Part 3 discusses and offer tips to organizing activities during tool implementation; which tasks depends on other tasks, and in what way.
Summary: We’ve already looked at what work items an organization might want to cover while rolling out a modeling tool, and how the scope of each of them drives how large each task is. The third piece of the puzzle, before we can assemble a project plan from this, is to understand which of these tasks depends on other tasks, and in what way.
In the first post in this series, where we identified the main tasks that rolling out a tool involves, I identified three main work streams; around organization and governance of the repository, around standards and legacy models, and around metadata. We can present the structure of these three streams in the following diagram.
All three streams lead into the tailor training work item, which precedes only the training itself. In my experience, the training of the people who will use the tool should be the last item undertaken, as modelers should be able to log in and use the tool immediately after training. If they are forced to wait a number of days or weeks before they can implement what the training covers, then by the time they come to use the tool, half the training will have been forgotten and a refresher becomes necessary – making the original training pointless.
Now let us look at the three streams.
Implementing the reference models that you plan to use depends on the repository structure being in place: without a place to put a model, you can’t put it there.
The repository structure itself, for reasons just explained, will be affected by what reference models are being adopted… but at the same time, it depends more on the organizational structure and the governance model.
The organizational structure necessarily affects the level of co-ordination that exists; processes that are owned by the same business function naturally belong together, systems that are the responsibility of the same unit belong together. Purely to support the ability to browse information (a valuable function for an outsider wishing to understand what is there rather than search for a specific item), the repository structure should have a level of correspondence to how the teams that will be using are organized.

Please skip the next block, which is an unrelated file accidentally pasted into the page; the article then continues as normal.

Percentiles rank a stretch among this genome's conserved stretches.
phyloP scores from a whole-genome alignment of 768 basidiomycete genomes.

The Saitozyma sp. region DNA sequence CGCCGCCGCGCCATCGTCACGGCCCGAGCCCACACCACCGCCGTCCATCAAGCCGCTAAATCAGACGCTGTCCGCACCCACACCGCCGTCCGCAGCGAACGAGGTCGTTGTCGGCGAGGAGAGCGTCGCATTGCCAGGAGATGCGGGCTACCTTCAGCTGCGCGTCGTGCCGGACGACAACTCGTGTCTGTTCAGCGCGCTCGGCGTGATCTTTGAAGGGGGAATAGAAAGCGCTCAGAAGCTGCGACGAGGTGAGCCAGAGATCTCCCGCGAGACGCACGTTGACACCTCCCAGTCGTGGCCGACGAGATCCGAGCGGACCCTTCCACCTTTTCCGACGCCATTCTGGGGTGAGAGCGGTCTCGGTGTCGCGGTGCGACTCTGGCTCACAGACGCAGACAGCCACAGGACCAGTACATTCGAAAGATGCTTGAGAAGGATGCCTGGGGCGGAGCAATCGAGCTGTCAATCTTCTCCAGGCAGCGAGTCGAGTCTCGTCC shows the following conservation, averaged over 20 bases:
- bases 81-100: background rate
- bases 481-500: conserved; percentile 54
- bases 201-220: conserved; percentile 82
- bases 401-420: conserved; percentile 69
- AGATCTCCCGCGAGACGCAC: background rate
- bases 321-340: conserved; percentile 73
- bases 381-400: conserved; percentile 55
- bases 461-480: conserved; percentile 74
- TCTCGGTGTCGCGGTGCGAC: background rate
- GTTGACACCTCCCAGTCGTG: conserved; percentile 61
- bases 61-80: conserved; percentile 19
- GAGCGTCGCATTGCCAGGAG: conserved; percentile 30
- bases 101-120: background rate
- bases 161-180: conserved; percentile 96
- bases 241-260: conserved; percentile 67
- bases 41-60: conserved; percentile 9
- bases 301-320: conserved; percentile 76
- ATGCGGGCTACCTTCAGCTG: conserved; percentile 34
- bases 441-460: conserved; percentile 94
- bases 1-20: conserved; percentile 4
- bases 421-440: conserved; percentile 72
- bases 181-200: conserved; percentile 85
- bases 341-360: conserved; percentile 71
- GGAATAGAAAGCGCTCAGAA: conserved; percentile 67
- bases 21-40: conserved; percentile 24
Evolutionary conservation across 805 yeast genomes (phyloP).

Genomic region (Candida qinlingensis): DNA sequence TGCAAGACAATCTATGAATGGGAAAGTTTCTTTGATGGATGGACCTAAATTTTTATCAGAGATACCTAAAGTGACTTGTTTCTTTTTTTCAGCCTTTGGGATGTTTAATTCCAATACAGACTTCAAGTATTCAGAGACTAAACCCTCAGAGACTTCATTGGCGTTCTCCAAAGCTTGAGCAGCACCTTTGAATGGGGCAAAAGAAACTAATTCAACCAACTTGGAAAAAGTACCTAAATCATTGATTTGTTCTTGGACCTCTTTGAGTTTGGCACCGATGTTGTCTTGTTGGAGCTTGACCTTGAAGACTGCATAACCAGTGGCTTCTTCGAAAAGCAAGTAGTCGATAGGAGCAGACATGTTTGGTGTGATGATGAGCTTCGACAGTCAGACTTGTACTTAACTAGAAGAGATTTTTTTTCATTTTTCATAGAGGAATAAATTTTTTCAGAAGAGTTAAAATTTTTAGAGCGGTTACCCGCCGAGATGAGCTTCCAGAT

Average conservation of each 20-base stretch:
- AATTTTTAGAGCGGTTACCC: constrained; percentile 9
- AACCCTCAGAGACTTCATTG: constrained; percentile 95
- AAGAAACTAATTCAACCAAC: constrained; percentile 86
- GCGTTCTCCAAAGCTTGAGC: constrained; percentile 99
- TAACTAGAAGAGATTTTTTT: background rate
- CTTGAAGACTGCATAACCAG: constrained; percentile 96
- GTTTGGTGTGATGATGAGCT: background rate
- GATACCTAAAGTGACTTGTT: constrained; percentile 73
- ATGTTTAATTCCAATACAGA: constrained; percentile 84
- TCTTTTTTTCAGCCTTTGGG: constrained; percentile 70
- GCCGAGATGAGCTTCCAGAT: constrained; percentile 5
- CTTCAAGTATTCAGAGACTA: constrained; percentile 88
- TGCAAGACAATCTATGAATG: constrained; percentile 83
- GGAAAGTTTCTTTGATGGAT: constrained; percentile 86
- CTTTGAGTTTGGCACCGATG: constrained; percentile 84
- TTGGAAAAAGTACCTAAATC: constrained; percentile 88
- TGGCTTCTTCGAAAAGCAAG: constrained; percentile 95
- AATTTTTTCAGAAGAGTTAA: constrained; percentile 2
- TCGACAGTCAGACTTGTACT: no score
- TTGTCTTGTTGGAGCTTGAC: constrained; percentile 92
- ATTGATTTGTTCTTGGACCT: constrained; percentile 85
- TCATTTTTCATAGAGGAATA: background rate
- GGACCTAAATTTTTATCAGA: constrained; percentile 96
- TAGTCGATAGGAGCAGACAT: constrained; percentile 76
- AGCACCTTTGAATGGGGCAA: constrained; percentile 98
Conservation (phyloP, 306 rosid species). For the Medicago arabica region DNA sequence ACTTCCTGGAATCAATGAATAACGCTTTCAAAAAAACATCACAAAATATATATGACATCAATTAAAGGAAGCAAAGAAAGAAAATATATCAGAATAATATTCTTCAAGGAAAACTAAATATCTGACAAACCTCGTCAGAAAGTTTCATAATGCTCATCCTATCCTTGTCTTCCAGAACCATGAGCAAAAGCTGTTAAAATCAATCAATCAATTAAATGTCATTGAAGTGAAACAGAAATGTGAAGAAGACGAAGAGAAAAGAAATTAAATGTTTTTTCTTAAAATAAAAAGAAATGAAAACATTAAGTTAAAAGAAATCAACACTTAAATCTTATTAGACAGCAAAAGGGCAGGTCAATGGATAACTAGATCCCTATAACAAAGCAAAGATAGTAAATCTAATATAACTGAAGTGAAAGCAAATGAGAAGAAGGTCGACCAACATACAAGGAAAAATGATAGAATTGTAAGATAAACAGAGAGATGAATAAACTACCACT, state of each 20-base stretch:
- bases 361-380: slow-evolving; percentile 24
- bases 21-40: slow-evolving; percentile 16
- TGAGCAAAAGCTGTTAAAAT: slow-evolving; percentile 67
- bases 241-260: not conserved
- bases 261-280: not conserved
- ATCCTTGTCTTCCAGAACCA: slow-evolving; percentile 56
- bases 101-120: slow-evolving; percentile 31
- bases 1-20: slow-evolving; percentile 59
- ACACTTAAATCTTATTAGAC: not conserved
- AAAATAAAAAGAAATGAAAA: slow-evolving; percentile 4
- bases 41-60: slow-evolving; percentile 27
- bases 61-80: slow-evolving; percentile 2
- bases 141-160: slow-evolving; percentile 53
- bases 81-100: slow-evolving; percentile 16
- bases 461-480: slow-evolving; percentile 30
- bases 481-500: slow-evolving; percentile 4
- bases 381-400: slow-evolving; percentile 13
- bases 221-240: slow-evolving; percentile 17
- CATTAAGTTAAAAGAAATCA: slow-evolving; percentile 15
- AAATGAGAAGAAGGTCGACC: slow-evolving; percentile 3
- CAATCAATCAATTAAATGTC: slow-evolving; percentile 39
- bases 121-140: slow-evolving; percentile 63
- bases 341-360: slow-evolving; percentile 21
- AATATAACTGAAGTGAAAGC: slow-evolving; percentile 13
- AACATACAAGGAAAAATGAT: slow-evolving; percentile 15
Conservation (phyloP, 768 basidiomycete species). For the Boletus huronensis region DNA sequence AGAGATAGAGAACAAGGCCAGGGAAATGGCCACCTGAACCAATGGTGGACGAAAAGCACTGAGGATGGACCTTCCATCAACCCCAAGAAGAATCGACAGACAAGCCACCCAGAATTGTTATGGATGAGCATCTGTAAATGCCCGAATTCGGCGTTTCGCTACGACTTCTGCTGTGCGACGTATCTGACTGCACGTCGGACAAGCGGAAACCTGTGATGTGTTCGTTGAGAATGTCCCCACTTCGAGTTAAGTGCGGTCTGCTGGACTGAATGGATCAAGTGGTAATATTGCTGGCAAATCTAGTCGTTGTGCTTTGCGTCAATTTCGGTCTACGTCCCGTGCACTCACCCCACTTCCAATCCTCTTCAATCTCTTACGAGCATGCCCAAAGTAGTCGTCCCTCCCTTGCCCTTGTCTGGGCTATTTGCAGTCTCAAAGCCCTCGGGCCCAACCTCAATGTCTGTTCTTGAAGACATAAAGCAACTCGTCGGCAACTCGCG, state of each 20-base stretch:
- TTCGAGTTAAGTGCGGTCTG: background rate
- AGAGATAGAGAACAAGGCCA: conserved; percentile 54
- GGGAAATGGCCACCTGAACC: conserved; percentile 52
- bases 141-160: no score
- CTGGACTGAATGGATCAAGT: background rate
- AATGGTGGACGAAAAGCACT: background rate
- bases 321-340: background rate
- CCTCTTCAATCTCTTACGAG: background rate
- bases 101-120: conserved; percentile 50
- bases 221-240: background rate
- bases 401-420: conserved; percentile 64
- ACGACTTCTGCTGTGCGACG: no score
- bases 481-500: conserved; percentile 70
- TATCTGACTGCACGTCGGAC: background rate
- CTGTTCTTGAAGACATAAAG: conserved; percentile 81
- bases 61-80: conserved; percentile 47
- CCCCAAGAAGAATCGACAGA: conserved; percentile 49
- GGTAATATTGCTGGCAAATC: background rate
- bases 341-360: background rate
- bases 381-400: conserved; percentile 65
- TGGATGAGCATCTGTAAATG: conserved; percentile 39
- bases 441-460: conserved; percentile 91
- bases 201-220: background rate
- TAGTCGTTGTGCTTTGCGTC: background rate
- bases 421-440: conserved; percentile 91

But the governance model also affects the structure. Most enterprise-class tools have some mechanism to keep current state from future state. The question is – whose future state? Most architecture departments make a distinction between the top-level enterprise architecture and the architecture for different segments, and solution architectures – rightly so. This does raise the question however – how closely do the segment architects co-ordinate with the enterprise architects? Do they all work off the same model? If a segment architect wants to plan a change, do they need to co-ordinate with the EA team? It all comes down to the level of co-ordination that is possible – in other words, how do changes get approved, how closely do given teams work together?
The other output from defining the organizational structure and the governance model is that it becomes very clear what access profiles need to exist – who, in what team, should have access to what?
The second work stream deals with legacy models. The reality is that to enable the analysis and reporting that a tool provides, you have to adopt and enforce a metamodel – a standard set of objects, that can relate to each other in a standard set of ways. A report that shows which servers in which locations support which applications necessarily means that you are tracking and distinguishing locations, servers and applications. Otherwise the only report you can run is “show what things do things with other things”. At the same time, the diagrams that represent the models need to use a consistent notation, a consistent way of representing data – a server should look the same no matter which diagram it is on. The combination of metamodel and notation forms a modeling standard.
So, before legacy models can be useful for analysis purposes, they need to be aligned to a modeling standard, and before you can align them to a modeling standard, you need to decide on one.
The last work stream deals with metadata. Here we consider what needs to take place to enable reporting, but also integration with other tools.
It seems obvious that both depend on a definition of metadata. You can hardly map the fields in the export format of one tool to the fields in the import format of another without having defined what those fields are. Likewise, a report that wants to see all risks with an impact of ‘high’ implies that you are tracking an impact attribute for risks.
Granted, the decision on what fields you want will be informed by what reports you intend to run, but it is a simple fact that you cannot create those reports and test them, until the fields containing the data exist.
In the last post in this series I’ll consider how this factors into a potential project plan and the roles that are involved.